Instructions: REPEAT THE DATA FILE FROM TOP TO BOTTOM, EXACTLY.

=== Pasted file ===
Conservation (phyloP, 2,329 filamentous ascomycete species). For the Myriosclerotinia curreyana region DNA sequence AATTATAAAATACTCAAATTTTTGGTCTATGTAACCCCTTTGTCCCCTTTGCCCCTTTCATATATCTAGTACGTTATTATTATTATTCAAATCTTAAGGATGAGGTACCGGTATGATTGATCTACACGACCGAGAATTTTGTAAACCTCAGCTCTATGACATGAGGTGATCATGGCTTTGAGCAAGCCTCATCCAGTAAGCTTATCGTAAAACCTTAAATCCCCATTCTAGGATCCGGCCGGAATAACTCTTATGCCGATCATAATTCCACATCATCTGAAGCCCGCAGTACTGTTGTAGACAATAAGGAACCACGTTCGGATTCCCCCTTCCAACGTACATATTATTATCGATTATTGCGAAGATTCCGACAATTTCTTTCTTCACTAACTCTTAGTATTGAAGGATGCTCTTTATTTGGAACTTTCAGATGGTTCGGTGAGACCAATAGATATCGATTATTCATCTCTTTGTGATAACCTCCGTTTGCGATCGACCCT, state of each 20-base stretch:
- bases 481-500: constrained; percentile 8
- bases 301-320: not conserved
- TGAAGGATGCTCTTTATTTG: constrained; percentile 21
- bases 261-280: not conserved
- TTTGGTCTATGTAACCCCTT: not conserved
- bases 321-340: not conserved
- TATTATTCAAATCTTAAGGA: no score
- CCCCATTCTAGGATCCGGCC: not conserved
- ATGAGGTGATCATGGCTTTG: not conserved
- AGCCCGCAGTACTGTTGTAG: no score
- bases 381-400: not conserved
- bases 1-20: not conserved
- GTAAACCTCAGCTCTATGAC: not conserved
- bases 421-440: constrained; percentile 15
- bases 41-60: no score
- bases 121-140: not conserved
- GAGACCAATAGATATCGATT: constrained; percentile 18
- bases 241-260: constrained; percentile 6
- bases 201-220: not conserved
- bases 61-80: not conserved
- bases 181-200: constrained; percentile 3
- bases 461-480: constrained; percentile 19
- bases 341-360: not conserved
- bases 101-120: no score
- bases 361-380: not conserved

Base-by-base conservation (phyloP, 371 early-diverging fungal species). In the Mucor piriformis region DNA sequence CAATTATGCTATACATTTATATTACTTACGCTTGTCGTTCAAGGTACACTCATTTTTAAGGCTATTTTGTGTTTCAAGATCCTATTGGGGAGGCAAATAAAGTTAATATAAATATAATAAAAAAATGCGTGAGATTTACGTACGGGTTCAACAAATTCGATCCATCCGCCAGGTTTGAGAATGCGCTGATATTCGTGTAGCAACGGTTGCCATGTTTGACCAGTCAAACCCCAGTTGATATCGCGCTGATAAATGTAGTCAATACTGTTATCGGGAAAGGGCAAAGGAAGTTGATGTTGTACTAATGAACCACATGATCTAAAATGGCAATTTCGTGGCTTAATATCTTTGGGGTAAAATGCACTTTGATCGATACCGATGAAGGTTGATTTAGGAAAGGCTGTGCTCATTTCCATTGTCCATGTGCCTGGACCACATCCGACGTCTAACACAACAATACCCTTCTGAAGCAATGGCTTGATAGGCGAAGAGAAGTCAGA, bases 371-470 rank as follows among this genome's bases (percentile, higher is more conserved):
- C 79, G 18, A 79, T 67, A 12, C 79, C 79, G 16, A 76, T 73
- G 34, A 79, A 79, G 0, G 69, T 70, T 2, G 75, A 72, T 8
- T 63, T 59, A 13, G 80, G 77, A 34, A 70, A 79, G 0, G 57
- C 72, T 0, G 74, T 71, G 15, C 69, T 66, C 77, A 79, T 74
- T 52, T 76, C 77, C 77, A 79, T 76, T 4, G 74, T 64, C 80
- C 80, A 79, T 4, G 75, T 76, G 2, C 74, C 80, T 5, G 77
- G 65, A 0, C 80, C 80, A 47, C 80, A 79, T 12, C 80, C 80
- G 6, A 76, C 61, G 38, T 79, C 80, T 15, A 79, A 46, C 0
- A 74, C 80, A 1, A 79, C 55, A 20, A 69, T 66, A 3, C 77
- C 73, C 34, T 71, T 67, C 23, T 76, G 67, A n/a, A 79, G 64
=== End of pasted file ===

Conservation (phyloP, 2,329 filamentous ascomycete species). For the Myriosclerotinia curreyana region DNA sequence AATTATAAAATACTCAAATTTTTGGTCTATGTAACCCCTTTGTCCCCTTTGCCCCTTTCATATATCTAGTACGTTATTATTATTATTCAAATCTTAAGGATGAGGTACCGGTATGATTGATCTACACGACCGAGAATTTTGTAAACCTCAGCTCTATGACATGAGGTGATCATGGCTTTGAGCAAGCCTCATCCAGTAAGCTTATCGTAAAACCTTAAATCCCCATTCTAGGATCCGGCCGGAATAACTCTTATGCCGATCATAATTCCACATCATCTGAAGCCCGCAGTACTGTTGTAGACAATAAGGAACCACGTTCGGATTCCCCCTTCCAACGTACATATTATTATCGATTATTGCGAAGATTCCGACAATTTCTTTCTTCACTAACTCTTAGTATTGAAGGATGCTCTTTATTTGGAACTTTCAGATGGTTCGGTGAGACCAATAGATATCGATTATTCATCTCTTTGTGATAACCTCCGTTTGCGATCGACCCT, state of each 20-base stretch:
- bases 481-500: constrained; percentile 8
- bases 301-320: not conserved
- TGAAGGATGCTCTTTATTTG: constrained; percentile 21
- bases 261-280: not conserved
- TTTGGTCTATGTAACCCCTT: not conserved
- bases 321-340: not conserved
- TATTATTCAAATCTTAAGGA: no score
- CCCCATTCTAGGATCCGGCC: not conserved
- ATGAGGTGATCATGGCTTTG: not conserved
- AGCCCGCAGTACTGTTGTAG: no score
- bases 381-400: not conserved
- bases 1-20: not conserved
- GTAAACCTCAGCTCTATGAC: not conserved
- bases 421-440: constrained; percentile 15
- bases 41-60: no score
- bases 121-140: not conserved
- GAGACCAATAGATATCGATT: constrained; percentile 18
- bases 241-260: constrained; percentile 6
- bases 201-220: not conserved
- bases 61-80: not conserved
- bases 181-200: constrained; percentile 3
- bases 461-480: constrained; percentile 19
- bases 341-360: not conserved
- bases 101-120: no score
- bases 361-380: not conserved

Base-by-base conservation (phyloP, 371 early-diverging fungal species). In the Mucor piriformis region DNA sequence CAATTATGCTATACATTTATATTACTTACGCTTGTCGTTCAAGGTACACTCATTTTTAAGGCTATTTTGTGTTTCAAGATCCTATTGGGGAGGCAAATAAAGTTAATATAAATATAATAAAAAAATGCGTGAGATTTACGTACGGGTTCAACAAATTCGATCCATCCGCCAGGTTTGAGAATGCGCTGATATTCGTGTAGCAACGGTTGCCATGTTTGACCAGTCAAACCCCAGTTGATATCGCGCTGATAAATGTAGTCAATACTGTTATCGGGAAAGGGCAAAGGAAGTTGATGTTGTACTAATGAACCACATGATCTAAAATGGCAATTTCGTGGCTTAATATCTTTGGGGTAAAATGCACTTTGATCGATACCGATGAAGGTTGATTTAGGAAAGGCTGTGCTCATTTCCATTGTCCATGTGCCTGGACCACATCCGACGTCTAACACAACAATACCCTTCTGAAGCAATGGCTTGATAGGCGAAGAGAAGTCAGA, bases 371-470 rank as follows among this genome's bases (percentile, higher is more conserved):
- C 79, G 18, A 79, T 67, A 12, C 79, C 79, G 16, A 76, T 73
- G 34, A 79, A 79, G 0, G 69, T 70, T 2, G 75, A 72, T 8
- T 63, T 59, A 13, G 80, G 77, A 34, A 70, A 79, G 0, G 57
- C 72, T 0, G 74, T 71, G 15, C 69, T 66, C 77, A 79, T 74
- T 52, T 76, C 77, C 77, A 79, T 76, T 4, G 74, T 64, C 80
- C 80, A 79, T 4, G 75, T 76, G 2, C 74, C 80, T 5, G 77
- G 65, A 0, C 80, C 80, A 47, C 80, A 79, T 12, C 80, C 80
- G 6, A 76, C 61, G 38, T 79, C 80, T 15, A 79, A 46, C 0
- A 74, C 80, A 1, A 79, C 55, A 20, A 69, T 66, A 3, C 77
- C 73, C 34, T 71, T 67, C 23, T 76, G 67, A n/a, A 79, G 64